Academic inflation has been analogized to the inflation of paper currencies where too much currency chases too few commodities.
Credential inflation or degree inflation
Credential inflation refers to the devaluation of educational or academic credentials over time and a corresponding decrease in the expected advantage given a degree holder in the job market. Credential inflation is thus similar to price inflation, and describes the declining value of earned certificates and degrees. Credential inflation in the form of increased educational requirements and testing, can also create artificial labor shortages.
Credential inflation has been recognized as an enduring trend over the past century in Western higher education, and is also known to have occurred in ancient China and Japan, and at Spanish universities of the 17th century.
For instance, in the late 1980s, a bachelor's degree was the standard qualification to enter the profession of physical therapy. By the 1990s, a master's degree was expected. Today, a doctorate is becoming the norm.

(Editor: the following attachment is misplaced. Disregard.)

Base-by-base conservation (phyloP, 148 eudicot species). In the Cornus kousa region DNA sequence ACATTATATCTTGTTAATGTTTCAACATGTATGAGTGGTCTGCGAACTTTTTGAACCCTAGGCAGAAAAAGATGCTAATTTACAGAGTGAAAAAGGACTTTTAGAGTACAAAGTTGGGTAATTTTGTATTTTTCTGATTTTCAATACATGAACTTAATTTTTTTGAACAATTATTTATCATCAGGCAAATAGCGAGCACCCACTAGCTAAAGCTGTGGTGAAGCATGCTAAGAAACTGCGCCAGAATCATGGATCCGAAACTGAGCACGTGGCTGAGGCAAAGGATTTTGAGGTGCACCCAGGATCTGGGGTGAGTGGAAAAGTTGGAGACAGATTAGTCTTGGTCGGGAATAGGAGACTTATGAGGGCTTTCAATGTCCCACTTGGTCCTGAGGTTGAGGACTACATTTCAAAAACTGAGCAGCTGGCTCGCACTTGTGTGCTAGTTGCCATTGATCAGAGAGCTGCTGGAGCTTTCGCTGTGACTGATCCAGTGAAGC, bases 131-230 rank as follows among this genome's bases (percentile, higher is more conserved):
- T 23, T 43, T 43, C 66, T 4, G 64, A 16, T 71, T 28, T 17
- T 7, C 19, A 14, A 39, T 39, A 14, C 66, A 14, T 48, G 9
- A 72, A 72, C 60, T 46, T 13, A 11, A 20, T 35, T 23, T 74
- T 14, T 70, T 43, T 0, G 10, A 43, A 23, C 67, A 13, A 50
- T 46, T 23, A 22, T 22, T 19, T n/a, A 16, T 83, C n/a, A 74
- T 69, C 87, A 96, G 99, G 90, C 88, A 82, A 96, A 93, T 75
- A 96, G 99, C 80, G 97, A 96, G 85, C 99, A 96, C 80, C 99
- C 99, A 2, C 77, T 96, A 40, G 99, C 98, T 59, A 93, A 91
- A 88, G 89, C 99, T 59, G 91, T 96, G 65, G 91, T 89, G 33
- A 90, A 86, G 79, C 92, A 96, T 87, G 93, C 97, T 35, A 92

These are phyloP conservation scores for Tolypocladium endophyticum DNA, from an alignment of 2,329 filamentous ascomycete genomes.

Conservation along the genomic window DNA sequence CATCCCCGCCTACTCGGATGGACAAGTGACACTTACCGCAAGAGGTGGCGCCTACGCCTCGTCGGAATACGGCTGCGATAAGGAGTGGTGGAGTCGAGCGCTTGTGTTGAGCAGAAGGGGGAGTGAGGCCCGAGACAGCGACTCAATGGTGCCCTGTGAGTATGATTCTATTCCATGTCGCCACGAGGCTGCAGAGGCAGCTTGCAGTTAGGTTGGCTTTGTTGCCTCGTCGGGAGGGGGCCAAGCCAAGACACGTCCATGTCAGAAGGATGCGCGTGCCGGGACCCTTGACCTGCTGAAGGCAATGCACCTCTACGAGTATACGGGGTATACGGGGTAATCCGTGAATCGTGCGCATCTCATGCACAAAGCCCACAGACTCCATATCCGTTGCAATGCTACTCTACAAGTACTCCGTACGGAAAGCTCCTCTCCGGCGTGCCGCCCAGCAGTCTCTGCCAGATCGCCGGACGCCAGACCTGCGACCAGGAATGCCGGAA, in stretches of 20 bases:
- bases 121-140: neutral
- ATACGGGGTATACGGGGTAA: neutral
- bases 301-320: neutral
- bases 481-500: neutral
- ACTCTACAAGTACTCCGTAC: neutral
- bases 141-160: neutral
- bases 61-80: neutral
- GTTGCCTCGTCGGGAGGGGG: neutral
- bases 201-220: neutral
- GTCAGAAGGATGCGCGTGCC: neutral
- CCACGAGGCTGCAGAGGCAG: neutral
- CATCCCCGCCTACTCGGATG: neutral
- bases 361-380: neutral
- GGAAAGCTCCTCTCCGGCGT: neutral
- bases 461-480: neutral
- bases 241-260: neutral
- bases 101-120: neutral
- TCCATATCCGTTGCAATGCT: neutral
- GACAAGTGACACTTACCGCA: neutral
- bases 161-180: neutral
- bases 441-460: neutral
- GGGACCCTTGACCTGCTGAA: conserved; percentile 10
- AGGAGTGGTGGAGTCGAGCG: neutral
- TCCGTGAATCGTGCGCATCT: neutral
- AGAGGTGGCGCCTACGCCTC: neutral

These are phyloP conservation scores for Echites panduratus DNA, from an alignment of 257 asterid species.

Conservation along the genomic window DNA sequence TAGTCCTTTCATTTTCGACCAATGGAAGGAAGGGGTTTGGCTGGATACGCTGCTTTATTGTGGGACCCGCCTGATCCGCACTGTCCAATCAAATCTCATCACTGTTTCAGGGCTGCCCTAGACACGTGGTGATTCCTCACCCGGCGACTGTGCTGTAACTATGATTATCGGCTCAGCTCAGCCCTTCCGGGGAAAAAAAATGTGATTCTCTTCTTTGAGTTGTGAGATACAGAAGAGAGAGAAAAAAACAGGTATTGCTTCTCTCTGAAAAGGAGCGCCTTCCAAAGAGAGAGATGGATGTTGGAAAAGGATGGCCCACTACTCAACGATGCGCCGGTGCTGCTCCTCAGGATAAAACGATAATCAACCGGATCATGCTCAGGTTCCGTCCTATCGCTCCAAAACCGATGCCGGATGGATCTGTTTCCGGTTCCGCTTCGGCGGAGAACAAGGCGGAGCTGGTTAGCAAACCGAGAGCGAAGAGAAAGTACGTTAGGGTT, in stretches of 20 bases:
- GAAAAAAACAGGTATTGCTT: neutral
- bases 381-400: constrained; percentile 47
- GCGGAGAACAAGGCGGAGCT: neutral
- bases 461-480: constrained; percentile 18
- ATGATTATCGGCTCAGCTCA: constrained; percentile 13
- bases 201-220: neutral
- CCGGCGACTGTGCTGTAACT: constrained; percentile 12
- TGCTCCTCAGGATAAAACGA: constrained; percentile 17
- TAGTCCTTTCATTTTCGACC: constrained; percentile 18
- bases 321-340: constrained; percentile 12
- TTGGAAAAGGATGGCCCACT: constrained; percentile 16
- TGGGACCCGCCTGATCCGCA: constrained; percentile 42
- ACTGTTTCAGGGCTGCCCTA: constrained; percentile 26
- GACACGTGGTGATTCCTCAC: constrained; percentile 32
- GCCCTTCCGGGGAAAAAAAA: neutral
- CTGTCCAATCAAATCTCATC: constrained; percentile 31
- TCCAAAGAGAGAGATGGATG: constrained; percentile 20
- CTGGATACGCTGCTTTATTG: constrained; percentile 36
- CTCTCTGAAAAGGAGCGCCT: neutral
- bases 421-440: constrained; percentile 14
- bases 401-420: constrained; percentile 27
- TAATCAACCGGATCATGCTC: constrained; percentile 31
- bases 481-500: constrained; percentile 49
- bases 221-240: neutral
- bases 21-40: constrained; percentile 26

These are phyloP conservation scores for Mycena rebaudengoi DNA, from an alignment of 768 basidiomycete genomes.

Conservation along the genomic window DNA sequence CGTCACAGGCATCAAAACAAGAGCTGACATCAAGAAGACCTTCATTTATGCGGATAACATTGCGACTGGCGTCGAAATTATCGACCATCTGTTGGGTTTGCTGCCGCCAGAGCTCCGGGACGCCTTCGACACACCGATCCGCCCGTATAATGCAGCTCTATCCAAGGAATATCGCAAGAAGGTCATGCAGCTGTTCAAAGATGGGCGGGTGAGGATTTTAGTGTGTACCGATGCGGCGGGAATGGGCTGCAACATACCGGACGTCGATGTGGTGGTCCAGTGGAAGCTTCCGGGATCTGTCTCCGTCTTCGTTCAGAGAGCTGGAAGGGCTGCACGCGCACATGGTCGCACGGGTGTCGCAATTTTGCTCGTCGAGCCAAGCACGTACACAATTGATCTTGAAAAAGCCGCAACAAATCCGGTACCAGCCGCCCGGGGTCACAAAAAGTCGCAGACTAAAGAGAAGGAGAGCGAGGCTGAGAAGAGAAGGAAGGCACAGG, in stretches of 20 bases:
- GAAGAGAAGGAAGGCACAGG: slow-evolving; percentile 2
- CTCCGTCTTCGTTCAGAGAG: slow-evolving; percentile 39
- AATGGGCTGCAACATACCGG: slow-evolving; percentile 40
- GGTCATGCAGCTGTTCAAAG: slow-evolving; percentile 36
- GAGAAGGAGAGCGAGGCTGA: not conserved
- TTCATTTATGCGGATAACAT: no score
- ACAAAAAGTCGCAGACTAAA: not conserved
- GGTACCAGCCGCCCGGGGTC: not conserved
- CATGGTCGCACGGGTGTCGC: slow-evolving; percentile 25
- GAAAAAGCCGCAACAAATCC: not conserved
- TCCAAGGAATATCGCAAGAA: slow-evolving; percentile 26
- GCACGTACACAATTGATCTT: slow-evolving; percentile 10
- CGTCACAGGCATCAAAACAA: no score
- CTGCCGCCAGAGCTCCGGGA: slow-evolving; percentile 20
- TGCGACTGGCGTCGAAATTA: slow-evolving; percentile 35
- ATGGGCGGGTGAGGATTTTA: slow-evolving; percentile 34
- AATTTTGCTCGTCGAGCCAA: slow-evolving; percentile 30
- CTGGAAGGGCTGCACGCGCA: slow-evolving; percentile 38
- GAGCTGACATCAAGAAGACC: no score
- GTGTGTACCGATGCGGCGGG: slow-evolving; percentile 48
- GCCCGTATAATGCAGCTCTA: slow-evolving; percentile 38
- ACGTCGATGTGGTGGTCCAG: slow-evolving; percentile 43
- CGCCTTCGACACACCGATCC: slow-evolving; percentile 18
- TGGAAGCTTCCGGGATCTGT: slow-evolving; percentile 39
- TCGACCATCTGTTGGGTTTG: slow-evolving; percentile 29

State requirements that registered nurses hold bachelors degrees have also contributed to a nursing shortage.
A good example of credential inflation is the decline in the value of the US high school diploma since the beginning of the 20th century, when it was held by less than 10 percent of the population. At the time, high school diplomas attested to middle-class respectability and for many years even provided access to managerial level jobs. More recently, however, a high school diploma barely qualifies the graduate for menial service work.
One indicator of credential inflation is the relative decline in the wage differential between those with college degrees and those with only high school diplomas. An additional indicator is the gap between the credentials requested by employers in job postings and the qualifications of those already in those occupations. A 2014 study in the United States found, for example, that 65% of job postings for executive secretaries and executive assistants now call for a bachelor's degree, but only 19% of those currently employed in these roles have a degree. Jobs that were open to high school graduates decades ago now routinely require higher education as well—without an appreciable change in required skills. In some cases, such as IT help desk roles, a study found there was little difference in advertised skill requirements between jobs requiring a college degree and those that do not.